to a question on the role of national standards elsewhere. “Another thing is that mandatory implementation of standards is different in some countries. Oftentimes, the responsibility for complying with standards rests with the corporations. This is no small point because corporations tend to have higher demands for their services, products and technologies. Some states have a good understanding of this.”
Baryshnikov cited the case of Norway as exemplary. Previously Norway had a number of serious accidents on the shelf entailing compliance with the requirements of national standards developed by the state. According to Baryshnikov, later on the state signed some agreements with the business community, who took on the main responsibility. “Standards are optional and voluntary, but there is a minimum level of requirements prescribed by the state standards with the businesses deciding for themselves which standards should be taken for guidance and, quite often, their demands are higher,” Baryshnikov says.
Businesses to Develop Standards
According to data quoted by Zazhigalkin (see Table 1), the contributions abroad to the development of industry standards for small and medium-sized businesses and professional organizations are as high as 85-90 percent, while in Russia they are a mere 7-10 percent.
But it cannot be said say that Russian business is idle. According to Andrew Lotsmanov, the first deputy head of the RSPP committee on technical regulation, standardization and conformity assessment, high activity is being displayed by pipe manufacturers, who teamed up to fund the development of new standards brought into harmony with international standards.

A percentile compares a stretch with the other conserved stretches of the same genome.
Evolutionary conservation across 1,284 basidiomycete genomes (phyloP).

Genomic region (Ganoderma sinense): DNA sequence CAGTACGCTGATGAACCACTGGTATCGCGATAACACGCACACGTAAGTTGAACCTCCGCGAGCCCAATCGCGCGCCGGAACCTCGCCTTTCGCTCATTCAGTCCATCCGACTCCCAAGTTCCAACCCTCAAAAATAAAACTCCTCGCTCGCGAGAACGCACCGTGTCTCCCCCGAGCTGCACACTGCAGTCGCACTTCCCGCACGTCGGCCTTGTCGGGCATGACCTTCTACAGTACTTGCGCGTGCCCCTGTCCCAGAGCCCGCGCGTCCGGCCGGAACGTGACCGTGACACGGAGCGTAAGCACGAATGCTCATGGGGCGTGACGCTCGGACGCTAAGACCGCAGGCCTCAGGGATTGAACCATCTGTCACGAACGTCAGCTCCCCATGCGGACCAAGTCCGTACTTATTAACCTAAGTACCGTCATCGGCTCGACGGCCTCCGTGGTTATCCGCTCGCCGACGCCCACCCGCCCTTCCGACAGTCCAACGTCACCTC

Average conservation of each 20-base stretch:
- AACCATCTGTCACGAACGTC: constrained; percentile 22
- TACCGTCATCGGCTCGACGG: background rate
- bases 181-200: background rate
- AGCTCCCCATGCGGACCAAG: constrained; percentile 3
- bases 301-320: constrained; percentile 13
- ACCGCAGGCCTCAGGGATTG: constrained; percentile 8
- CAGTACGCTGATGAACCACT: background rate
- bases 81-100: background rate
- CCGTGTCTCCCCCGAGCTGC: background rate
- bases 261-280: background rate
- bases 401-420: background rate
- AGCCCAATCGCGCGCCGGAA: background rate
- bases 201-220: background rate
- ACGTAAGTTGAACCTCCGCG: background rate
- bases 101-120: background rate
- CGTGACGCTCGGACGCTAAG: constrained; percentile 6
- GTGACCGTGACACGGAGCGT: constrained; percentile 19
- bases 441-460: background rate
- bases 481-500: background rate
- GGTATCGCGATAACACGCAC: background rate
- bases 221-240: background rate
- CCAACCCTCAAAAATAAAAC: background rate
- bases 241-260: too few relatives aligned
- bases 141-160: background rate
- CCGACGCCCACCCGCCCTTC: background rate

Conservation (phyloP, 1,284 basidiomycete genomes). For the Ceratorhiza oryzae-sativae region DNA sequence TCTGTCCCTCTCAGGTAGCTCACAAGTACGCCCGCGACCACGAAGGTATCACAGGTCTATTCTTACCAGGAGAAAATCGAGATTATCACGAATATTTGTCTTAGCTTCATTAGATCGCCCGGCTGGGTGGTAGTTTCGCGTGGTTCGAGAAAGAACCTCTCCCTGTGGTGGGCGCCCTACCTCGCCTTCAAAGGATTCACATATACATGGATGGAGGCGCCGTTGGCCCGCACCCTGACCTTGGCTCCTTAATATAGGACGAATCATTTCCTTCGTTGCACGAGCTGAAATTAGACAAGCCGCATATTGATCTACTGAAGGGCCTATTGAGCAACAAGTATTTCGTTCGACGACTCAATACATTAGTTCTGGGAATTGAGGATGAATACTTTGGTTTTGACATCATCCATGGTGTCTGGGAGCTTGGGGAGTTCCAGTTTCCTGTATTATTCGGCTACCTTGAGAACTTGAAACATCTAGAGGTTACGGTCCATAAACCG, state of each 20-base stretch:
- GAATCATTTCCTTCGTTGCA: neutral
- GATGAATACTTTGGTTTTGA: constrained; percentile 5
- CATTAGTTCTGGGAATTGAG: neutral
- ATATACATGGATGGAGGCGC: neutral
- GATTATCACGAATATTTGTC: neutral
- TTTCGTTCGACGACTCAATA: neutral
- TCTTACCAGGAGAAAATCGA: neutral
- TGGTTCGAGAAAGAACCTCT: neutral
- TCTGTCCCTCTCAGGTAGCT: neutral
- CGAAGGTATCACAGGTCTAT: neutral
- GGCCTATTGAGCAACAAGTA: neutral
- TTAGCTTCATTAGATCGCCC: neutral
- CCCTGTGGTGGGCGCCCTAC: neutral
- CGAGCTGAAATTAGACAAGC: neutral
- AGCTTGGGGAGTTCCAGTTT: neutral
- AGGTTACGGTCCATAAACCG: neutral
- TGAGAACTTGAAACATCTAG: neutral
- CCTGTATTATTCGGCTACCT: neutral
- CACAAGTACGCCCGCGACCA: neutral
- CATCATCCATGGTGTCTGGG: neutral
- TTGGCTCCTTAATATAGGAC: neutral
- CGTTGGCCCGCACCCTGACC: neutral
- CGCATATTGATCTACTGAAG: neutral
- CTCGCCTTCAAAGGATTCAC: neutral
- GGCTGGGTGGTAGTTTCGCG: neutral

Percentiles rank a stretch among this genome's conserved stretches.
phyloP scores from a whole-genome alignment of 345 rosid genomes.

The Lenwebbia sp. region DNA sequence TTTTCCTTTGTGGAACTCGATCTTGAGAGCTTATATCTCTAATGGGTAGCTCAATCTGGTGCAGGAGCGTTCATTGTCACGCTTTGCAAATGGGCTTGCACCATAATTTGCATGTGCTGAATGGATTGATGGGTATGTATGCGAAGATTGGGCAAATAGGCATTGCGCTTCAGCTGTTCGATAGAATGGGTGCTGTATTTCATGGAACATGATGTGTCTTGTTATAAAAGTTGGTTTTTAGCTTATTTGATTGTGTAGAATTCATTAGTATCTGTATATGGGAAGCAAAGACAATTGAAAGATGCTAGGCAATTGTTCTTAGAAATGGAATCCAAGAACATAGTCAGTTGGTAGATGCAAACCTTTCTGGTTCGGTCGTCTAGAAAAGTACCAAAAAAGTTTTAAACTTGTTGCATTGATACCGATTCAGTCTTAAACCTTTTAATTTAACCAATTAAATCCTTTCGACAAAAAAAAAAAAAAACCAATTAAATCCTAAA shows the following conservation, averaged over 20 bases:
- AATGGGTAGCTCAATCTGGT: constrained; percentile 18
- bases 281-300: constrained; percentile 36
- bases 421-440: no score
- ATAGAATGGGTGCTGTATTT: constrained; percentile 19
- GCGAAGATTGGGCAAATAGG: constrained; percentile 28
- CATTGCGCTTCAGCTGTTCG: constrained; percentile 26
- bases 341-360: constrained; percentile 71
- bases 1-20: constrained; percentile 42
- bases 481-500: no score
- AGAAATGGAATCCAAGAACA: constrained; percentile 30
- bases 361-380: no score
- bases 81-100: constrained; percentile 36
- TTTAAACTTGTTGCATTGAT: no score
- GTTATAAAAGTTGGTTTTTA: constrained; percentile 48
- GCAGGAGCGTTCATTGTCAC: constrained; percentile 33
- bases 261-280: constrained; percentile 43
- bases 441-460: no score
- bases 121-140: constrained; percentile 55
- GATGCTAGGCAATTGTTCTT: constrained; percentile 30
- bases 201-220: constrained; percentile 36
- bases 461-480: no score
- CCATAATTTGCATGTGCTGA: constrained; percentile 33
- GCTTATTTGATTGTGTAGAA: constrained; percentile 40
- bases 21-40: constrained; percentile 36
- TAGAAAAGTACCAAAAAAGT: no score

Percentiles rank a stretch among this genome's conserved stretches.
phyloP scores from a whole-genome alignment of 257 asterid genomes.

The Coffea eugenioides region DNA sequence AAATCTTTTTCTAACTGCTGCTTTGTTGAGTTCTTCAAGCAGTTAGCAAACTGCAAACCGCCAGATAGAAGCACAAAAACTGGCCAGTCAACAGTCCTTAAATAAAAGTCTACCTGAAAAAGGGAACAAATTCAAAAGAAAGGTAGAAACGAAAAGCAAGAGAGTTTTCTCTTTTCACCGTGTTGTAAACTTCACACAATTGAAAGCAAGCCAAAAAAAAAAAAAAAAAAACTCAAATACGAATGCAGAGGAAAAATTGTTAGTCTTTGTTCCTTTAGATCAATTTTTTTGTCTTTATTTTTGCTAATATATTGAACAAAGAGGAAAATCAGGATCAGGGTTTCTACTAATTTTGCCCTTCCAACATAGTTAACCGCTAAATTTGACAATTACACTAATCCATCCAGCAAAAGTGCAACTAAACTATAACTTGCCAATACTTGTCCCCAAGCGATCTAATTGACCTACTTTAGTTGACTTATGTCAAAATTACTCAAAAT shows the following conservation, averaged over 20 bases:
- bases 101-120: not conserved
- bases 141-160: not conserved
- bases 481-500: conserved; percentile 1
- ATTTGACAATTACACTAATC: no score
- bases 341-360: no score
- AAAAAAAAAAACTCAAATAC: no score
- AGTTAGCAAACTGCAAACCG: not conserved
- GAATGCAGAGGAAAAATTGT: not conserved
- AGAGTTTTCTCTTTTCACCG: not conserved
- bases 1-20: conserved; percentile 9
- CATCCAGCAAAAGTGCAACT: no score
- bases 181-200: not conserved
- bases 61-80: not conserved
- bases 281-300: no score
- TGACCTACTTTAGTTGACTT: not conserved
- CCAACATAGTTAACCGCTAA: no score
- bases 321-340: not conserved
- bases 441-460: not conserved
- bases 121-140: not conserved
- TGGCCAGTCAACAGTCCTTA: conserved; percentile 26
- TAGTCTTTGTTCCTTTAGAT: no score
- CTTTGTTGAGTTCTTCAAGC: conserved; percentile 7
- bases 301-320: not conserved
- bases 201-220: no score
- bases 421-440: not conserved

“If, for example, the RosStandard provides 400,000 rubles for research, then the pipe industry will add 1.5-2 million rubles more to this amount to develop standards,” Lotsmanov said.
The development of standards has been financed increasingly by Gazprom, and many of the company’s corporate standards are becoming national standards; some Gazprom standards may even get the chance to form the basis of ISO standards. In 2009-2010, a total of 13 national standards were approved and enacted, according to the Technical Committee for Standardization TK23, “Technique and Technology of Oil Extraction and Refining”, set up with the active participation of Gazprom.
During this two-year period, another 38 projects on international standards were reviewed, whereby 24 organizations sent 67 comments and reviews to the ISO TC committee. The most active members of TK23 included the Russian Maritime Register of Shipping, GazpromEnergoDiagnostics, Surgutneftegaz and SevKavNIPIgaz.
A standard for LNG quality was recently developed on a request from Gazprom. Denis Tikhomirov, the director of the Industry Branch Center for Product Quality Assurance and Certification at Gazprom VNIIGAZ LLC, said this standard is required to accommodate the reference gas supply requirements since the quality of LNG depends substantially on the quality of the original gas.
“There is no ISO standard for the quality of LNG. It is not needed, because LNG trades on the spot market, where every time a batch of a certain quality is sold,” Tikhomirov explains. “Each manufacturer gets his own quality and